It’s shocking that we’ve known about the gender pay gap for decades yet seemingly done so little about it. In 2017 the average full-time working woman still earns 16 per cent less than the average man, right here in Australia.
A textbook case was exposed last week when the BBC was forced to publish the salaries of presenters and journalists who earn more than £150,000. Disturbingly, female employees were right at the bottom while many men raked in the equivalent of millions of dollars.
The women of the BBC are rightfully angry. Forty of them have signed an open letter demanding action, saying the broadcaster “has known about the pay disparity for years” and “can do better”.
It certainly can do better. Every business can.
Don’t dismiss this case because of the large sums of money involved.
The fact that BBC women are highly-paid workers is an even more powerful signal to other women.
If these powerful female workers can be shortchanged, what hope do lower-paid women have?
What the gender pay gap is
Most women nod their heads knowingly when they hear about the gender pay gap, while men are usually confused. It either makes no sense to them or they try to justify it – or even blame women themselves.
Make no mistake, the gender pay gap is big and real.
It is usually defined as the difference between women’s and men’s average weekly full-time equivalent earnings. We can examine this gap across the overall economy, within one organisation, in one team or between two workers at the same level.
It is one of the worst forms of inequality because it happens behind our backs as we live in blissful ignorance. Our boss can know we are being paid potentially thousands of dollars less than the person we sit next to but do nothing about it.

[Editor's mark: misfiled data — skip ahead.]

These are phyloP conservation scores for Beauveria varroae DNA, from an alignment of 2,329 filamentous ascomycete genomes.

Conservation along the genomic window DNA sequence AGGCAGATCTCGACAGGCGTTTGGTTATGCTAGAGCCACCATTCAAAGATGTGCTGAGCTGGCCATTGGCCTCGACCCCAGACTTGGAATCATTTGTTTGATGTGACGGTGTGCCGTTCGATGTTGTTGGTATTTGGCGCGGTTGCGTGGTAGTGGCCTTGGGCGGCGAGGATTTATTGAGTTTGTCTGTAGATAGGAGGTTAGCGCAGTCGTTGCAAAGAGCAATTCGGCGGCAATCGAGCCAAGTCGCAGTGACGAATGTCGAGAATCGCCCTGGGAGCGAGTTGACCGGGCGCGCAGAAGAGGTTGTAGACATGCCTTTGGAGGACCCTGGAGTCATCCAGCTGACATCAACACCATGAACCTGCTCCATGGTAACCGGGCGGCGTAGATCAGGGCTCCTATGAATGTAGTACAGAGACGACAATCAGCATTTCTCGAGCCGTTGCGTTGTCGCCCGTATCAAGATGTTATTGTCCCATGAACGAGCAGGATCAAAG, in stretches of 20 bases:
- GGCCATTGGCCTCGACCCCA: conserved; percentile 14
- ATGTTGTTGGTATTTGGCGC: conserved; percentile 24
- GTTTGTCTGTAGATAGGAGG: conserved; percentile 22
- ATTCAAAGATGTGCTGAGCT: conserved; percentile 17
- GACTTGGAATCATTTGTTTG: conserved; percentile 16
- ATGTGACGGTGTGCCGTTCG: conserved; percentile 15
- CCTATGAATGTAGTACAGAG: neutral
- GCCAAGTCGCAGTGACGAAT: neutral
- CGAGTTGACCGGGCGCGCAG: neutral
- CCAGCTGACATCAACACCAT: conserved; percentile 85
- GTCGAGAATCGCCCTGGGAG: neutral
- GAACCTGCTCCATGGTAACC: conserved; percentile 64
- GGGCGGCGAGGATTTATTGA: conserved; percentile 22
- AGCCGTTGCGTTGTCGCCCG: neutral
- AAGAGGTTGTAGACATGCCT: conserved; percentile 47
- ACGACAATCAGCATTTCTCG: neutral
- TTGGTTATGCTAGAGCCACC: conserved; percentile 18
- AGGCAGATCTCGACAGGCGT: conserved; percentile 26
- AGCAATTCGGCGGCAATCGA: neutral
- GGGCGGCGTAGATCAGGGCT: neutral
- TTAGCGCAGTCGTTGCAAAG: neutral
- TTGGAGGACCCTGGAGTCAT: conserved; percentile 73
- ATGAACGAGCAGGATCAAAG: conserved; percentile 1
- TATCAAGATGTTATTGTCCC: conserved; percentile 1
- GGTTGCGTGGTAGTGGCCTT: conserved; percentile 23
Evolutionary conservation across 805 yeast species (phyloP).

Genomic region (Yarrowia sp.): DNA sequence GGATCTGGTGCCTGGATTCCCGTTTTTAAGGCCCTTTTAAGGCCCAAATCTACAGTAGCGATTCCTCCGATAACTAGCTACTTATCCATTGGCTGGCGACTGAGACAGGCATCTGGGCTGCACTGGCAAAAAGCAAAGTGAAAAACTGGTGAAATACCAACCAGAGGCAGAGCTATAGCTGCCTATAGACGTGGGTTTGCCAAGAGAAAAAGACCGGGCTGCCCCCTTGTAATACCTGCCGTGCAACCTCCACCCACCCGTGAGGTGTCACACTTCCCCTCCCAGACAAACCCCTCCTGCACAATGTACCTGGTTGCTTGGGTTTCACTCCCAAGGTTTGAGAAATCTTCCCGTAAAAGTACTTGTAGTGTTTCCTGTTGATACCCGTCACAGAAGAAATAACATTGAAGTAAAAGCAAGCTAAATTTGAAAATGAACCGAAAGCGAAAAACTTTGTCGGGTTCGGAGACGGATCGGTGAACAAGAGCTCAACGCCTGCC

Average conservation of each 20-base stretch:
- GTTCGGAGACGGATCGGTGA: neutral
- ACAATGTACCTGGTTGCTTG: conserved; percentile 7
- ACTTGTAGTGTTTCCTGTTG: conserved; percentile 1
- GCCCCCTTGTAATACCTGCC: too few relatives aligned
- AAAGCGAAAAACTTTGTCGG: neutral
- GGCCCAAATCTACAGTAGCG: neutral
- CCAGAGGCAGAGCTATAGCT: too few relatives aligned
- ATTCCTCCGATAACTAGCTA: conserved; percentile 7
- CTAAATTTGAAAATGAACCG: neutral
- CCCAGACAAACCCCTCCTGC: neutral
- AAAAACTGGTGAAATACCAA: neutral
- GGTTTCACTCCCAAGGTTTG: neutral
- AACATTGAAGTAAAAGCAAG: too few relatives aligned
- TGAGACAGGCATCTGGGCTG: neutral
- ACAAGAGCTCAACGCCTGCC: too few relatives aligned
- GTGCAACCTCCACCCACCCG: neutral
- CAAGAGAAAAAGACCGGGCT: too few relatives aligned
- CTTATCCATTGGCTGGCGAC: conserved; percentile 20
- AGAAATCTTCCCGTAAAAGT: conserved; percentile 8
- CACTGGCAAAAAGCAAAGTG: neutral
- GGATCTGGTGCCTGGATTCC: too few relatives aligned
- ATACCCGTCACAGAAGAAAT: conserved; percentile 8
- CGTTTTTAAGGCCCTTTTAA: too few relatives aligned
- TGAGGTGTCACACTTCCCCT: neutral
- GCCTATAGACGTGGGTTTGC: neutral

And it happens in every workplace, no matter the size.
There are many causes. It’s to do with the industries men and women work in, the types of work men and women do, a lack of women in senior roles, fewer men working part-time, differences in experience, and outright discrimination.
In short, women are paid less because their contributions aren’t valued equally to that of men.
In Australia, there has been little improvement. The gender pay gap has hovered between 15 and 20 per cent for the past couple of decades.
What you can do
It’s time pay equality got a kickstart.
Firstly, give your boss the numbers about your industry and ask how your workplace stacks up. The Workplace Gender Equality Agency publishes their data to help you see what’s going on. Use it and take it to your manager and pay roll to demand an audit so you can see where you sit.
Part of the problem is that the path to promotions and bonuses just isn’t clear. Too often they come out of nowhere or are not based on performance, but given to a team overall. We’ve all seen this being given to friends of the boss over those who actually do the work.
Ask for clarity so you know what to do next time. Hold them accountable.
The biggest challenge in achieving pay equality is that much of the leg work relies on women standing up themselves. Women are expected to clean up this mess, which punishes them.
That starts with taking the numbers to your colleagues and boss, lay it out. From here you should demand change and action.
Nobody expects this to be resolved overnight, but we all deserve to be treated fairly.
Talking about pay is not easy, but remember that the gender pay gap is immoral, often unlawful and goes to the heart of respect in the workplace.
Women deserve a fair go and that starts with fair pay.
Conrad Liveris is a corporate adviser on workplaces and risk. He holds a Certificate in Governance and Risk Management and a Master of Commerce.